What is ‘Windows Audio Device Graph Isolation’ and How to Fix its CPU and RAM Usage

Computer fix

Troubleshoot this issue in no time on your Windows PC

Having a computer that’s lagging and slow is extremely frustrating. So, the first thing you do when that happens is go fishing into the Task Manager. Now, you did that and found a very odd-looking process consuming a lot of CPU and memory, causing all the ruckus.

The process in question – ‘Windows Audio Device Graph Isolation’ – doesn’t give away anything at all when you look at its name. So it’s only natural to wonder what exactly is it. And more importantly, how to fix it so it doesn’t gobble all the memory and CPU it currently is. Let’s dive right into it!

What is Windows Audio Device Graph Isolation

The Windows Audio Graphic Isolation (also known as AudioDG.exe) is the file that hosts the audio engine for the Windows operating system. The audio engine is responsible for performing all the digital signal processing and audio processing on your PC.

Developers and vendors use this audio engine to run sound on your computer. The audio engine is separate or rather “isolated” from the standard Windows Audio service. This isolation serves two main purposes.

First, if an app causes the audio engine to crash, it’ll be a contained event. Things would be much worse if the Windows audio service were to collapse. As the Windows Audio service is deeply integrated with the entire system, a crash of the audio would lead to the entire system crashing. The isolation of AudioDG.exe prevents that.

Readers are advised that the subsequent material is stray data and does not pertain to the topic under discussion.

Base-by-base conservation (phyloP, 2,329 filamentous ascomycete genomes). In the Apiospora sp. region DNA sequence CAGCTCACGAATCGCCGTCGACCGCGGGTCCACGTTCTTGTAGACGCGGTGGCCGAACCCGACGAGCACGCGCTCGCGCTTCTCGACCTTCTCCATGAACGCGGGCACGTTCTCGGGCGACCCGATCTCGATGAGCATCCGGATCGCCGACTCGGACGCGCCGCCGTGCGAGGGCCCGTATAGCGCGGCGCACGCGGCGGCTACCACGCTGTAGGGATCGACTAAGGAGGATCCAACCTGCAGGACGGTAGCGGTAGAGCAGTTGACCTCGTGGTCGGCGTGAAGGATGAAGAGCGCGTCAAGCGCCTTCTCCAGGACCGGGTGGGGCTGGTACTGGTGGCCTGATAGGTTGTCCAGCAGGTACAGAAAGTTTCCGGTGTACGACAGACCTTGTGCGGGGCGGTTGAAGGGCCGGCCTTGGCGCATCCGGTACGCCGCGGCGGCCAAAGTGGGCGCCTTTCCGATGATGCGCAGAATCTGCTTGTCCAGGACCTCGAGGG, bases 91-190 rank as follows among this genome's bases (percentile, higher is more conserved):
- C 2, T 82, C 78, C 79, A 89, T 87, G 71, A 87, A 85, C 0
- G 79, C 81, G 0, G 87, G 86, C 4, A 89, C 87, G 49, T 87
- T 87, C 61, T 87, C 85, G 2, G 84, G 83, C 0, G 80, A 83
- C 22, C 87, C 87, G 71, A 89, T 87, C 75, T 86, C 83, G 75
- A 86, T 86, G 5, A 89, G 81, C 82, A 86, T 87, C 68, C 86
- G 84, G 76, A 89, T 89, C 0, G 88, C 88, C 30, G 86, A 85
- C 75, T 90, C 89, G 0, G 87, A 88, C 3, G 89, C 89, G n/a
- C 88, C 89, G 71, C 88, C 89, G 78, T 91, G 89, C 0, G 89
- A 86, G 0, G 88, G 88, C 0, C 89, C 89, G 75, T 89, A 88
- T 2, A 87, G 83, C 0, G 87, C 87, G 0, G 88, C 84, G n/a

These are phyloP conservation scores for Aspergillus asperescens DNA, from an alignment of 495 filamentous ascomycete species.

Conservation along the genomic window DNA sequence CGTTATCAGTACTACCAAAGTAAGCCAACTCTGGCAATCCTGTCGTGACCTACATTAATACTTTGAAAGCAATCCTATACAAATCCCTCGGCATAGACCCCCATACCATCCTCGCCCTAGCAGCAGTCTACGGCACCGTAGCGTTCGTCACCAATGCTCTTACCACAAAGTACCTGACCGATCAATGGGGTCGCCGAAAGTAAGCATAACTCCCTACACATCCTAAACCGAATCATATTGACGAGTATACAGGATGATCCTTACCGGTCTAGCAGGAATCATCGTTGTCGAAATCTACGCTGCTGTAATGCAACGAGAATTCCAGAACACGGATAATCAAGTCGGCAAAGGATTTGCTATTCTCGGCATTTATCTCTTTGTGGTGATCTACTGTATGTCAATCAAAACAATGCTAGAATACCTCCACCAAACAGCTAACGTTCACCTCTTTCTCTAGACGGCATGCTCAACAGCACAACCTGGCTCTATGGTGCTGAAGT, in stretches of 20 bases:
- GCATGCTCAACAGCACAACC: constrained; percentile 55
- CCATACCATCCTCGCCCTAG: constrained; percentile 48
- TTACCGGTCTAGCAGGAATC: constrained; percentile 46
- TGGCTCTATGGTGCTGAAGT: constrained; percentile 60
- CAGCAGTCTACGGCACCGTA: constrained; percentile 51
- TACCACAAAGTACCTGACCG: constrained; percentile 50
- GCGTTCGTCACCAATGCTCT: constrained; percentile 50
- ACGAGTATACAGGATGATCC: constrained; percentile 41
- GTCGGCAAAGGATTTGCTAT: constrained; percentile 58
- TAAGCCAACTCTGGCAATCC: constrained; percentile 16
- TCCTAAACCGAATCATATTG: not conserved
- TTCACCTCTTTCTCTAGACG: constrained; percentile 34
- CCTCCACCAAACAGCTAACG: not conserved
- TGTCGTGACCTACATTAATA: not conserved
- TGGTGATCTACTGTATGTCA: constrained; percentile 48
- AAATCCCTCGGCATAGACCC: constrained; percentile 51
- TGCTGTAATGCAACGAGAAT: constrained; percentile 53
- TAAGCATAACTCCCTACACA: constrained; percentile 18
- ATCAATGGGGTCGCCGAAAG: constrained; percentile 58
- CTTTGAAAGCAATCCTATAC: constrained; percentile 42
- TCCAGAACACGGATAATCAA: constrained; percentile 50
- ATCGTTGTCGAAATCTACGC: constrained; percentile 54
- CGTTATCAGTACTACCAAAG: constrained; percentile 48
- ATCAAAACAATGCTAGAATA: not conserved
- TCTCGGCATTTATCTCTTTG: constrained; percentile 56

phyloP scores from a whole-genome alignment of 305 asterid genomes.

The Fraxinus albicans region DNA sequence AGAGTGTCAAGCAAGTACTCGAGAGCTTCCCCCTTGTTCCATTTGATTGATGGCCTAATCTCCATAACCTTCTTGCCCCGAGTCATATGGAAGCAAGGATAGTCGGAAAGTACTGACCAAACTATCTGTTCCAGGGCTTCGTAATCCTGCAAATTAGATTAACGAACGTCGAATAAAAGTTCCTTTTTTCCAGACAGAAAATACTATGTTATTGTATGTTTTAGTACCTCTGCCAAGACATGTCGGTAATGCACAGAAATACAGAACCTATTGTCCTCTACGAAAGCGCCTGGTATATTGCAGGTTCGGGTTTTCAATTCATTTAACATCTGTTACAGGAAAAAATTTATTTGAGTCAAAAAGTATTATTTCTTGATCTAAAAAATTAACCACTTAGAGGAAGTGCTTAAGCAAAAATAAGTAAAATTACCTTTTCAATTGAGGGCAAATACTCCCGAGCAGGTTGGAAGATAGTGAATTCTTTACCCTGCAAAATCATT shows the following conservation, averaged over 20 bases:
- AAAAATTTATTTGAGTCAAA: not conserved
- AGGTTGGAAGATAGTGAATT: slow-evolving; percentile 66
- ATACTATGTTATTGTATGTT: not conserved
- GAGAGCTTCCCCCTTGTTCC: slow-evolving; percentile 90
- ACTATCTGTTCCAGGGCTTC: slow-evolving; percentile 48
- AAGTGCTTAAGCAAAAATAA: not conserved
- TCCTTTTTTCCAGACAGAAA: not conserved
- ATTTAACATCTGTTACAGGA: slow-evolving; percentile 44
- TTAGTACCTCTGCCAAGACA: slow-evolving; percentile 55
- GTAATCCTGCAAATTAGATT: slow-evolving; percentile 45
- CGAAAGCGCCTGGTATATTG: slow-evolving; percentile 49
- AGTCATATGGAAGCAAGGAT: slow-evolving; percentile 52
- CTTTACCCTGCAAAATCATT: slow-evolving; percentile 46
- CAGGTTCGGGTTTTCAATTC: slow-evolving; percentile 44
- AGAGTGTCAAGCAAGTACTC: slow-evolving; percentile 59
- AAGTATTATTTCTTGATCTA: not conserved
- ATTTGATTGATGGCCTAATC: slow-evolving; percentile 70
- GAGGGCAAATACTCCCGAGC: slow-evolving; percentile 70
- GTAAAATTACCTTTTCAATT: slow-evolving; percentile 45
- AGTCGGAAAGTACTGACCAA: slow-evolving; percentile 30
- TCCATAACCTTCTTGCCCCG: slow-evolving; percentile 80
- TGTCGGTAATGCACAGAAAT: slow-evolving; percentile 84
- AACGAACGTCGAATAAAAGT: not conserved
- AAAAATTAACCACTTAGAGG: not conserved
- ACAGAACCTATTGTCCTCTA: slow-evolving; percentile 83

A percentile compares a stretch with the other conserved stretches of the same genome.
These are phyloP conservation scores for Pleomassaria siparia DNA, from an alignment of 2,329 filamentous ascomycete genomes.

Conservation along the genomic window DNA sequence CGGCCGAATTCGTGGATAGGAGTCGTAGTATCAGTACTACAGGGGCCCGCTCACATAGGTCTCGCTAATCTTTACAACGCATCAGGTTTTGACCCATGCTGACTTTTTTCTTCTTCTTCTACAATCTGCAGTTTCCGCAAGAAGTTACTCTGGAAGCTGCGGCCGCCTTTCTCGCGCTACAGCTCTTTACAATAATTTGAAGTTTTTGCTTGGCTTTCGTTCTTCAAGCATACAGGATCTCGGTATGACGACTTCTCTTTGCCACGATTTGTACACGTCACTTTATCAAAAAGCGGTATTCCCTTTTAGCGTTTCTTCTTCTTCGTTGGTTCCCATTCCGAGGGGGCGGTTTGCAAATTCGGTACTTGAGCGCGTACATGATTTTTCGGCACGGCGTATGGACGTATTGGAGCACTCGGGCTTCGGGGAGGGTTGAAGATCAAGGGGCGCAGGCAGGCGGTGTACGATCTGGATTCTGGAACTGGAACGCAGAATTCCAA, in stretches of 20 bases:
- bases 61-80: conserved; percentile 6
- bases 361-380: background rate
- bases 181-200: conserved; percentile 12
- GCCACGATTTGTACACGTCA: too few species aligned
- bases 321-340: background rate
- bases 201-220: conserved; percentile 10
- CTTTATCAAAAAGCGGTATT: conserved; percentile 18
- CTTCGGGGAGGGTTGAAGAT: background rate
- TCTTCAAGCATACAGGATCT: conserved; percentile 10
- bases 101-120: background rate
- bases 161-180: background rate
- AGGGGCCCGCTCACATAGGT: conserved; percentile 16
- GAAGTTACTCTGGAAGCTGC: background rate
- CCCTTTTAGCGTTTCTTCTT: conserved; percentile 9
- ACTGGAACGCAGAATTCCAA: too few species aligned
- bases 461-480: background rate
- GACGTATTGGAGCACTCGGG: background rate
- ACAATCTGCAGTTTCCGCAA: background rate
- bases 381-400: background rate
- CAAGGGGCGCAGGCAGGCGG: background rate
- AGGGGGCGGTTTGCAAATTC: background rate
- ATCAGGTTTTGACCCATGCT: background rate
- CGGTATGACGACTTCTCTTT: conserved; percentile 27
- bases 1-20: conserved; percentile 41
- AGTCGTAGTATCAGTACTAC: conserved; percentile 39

Second, apps can add special effects to the audio without having to alter the Windows Audio itself. The audio engine allows sound-card vendors to offer more and better effects, too.

So, you see it’s a standard process vital to Windows. It shouldn’t normally consume any resources. It might consume resources momentarily when audio effects are being applied. But even if or when it does, it should go back to normal pretty soon. If it’s consuming resources regularly, then it is a cause for concern.

But before you go troubleshooting it, it’s important to determine that it’s not really a virus causing all the drama. Although AudioDG.exe is an important Windows file, sometimes malicious users try to disguise a virus as these processes.

Is Windows Audio Device Graph Isolation a Virus?